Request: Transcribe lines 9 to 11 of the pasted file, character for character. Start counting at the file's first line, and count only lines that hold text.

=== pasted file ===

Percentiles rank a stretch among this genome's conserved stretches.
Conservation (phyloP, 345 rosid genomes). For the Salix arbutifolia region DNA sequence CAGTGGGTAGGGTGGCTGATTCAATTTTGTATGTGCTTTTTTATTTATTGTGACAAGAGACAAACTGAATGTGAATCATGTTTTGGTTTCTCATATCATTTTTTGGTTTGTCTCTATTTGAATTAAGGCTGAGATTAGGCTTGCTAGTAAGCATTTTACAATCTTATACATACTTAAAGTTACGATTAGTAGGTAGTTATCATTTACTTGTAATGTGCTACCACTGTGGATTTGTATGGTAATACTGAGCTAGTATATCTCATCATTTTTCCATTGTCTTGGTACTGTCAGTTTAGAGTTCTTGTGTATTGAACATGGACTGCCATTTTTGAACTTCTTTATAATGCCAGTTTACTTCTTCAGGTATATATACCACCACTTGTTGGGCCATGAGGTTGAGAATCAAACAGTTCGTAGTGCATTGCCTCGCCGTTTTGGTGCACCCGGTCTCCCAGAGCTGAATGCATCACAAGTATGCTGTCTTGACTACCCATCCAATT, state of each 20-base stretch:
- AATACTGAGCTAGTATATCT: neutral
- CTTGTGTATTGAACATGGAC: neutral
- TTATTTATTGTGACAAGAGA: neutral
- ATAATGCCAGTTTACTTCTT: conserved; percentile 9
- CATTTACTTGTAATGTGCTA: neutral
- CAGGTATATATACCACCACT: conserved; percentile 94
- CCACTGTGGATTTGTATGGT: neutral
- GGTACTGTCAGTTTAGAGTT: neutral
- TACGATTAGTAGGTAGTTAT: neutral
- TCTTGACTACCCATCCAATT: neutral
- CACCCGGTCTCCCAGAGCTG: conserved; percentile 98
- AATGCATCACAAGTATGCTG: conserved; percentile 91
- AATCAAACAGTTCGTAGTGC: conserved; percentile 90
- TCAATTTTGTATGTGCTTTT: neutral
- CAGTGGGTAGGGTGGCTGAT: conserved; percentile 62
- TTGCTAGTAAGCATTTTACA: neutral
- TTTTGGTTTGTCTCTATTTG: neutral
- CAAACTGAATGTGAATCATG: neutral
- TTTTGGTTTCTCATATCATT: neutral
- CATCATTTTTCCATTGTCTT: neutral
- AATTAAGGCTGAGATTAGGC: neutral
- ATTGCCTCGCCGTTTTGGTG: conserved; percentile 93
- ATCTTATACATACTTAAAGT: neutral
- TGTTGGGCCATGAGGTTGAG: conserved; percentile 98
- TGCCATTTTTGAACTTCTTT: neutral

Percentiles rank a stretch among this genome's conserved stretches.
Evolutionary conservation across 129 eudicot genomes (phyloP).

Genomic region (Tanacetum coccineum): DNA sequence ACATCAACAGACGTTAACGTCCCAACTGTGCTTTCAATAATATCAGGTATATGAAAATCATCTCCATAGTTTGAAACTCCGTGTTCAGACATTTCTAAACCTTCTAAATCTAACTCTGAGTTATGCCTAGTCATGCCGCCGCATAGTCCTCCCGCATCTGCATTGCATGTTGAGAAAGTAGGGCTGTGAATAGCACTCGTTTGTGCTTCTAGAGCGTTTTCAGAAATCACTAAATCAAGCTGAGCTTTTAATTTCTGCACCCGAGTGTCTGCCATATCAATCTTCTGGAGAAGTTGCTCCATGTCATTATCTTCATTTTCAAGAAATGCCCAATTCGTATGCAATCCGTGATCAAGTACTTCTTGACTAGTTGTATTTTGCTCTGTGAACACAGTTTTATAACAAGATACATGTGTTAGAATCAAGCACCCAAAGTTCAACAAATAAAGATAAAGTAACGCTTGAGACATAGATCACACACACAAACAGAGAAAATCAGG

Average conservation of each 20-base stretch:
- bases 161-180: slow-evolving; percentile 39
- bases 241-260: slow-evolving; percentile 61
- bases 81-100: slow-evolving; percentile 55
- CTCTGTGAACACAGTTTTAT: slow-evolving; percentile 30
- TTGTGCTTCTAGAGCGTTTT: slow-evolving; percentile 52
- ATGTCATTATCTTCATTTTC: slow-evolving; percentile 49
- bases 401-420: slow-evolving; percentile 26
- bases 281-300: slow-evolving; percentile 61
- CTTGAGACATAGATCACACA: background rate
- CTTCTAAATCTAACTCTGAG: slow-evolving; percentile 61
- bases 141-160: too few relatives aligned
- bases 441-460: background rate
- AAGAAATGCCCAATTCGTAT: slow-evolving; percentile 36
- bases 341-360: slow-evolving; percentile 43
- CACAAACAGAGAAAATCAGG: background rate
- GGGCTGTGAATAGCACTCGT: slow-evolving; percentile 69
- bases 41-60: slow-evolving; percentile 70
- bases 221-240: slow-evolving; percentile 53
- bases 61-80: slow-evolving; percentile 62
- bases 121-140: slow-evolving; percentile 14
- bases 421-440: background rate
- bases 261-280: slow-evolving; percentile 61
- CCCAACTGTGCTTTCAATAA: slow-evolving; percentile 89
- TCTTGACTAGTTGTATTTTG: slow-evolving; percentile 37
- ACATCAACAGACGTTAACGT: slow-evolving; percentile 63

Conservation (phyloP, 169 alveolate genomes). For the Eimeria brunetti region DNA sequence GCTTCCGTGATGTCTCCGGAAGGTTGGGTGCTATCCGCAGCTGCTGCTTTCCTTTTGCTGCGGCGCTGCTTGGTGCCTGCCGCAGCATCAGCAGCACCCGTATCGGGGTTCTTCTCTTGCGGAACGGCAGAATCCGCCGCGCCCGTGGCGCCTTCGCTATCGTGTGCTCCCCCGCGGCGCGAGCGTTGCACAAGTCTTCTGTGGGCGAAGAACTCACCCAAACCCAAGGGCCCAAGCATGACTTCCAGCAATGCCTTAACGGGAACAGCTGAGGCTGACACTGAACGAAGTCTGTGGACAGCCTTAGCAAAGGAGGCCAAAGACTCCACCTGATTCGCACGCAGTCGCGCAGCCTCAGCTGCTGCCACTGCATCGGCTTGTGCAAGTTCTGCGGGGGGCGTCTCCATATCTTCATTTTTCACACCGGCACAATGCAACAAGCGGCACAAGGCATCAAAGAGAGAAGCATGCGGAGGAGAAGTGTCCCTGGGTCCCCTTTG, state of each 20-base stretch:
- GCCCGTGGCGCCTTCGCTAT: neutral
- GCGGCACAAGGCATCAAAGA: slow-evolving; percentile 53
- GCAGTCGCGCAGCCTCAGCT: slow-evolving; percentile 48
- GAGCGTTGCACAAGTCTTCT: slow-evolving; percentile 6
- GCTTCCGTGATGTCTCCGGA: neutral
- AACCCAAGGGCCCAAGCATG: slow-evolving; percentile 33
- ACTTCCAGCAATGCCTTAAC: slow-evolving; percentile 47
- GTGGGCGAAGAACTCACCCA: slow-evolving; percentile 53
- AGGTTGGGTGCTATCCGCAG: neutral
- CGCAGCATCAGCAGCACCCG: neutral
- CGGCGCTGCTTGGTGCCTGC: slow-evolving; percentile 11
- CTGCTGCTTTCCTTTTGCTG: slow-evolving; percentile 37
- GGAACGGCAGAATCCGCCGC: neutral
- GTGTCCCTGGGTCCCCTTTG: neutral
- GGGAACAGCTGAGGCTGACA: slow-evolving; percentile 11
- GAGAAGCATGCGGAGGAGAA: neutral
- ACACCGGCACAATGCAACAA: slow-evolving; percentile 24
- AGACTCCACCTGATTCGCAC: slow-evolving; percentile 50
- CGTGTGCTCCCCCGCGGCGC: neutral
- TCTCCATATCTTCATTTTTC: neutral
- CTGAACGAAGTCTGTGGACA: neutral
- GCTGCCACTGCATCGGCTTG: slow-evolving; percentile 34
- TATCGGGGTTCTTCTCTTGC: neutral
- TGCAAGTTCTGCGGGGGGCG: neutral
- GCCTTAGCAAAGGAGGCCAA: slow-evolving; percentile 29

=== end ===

- CCACTGTGGATTTGTATGGT: neutral
- GGTACTGTCAGTTTAGAGTT: neutral
- TACGATTAGTAGGTAGTTAT: neutral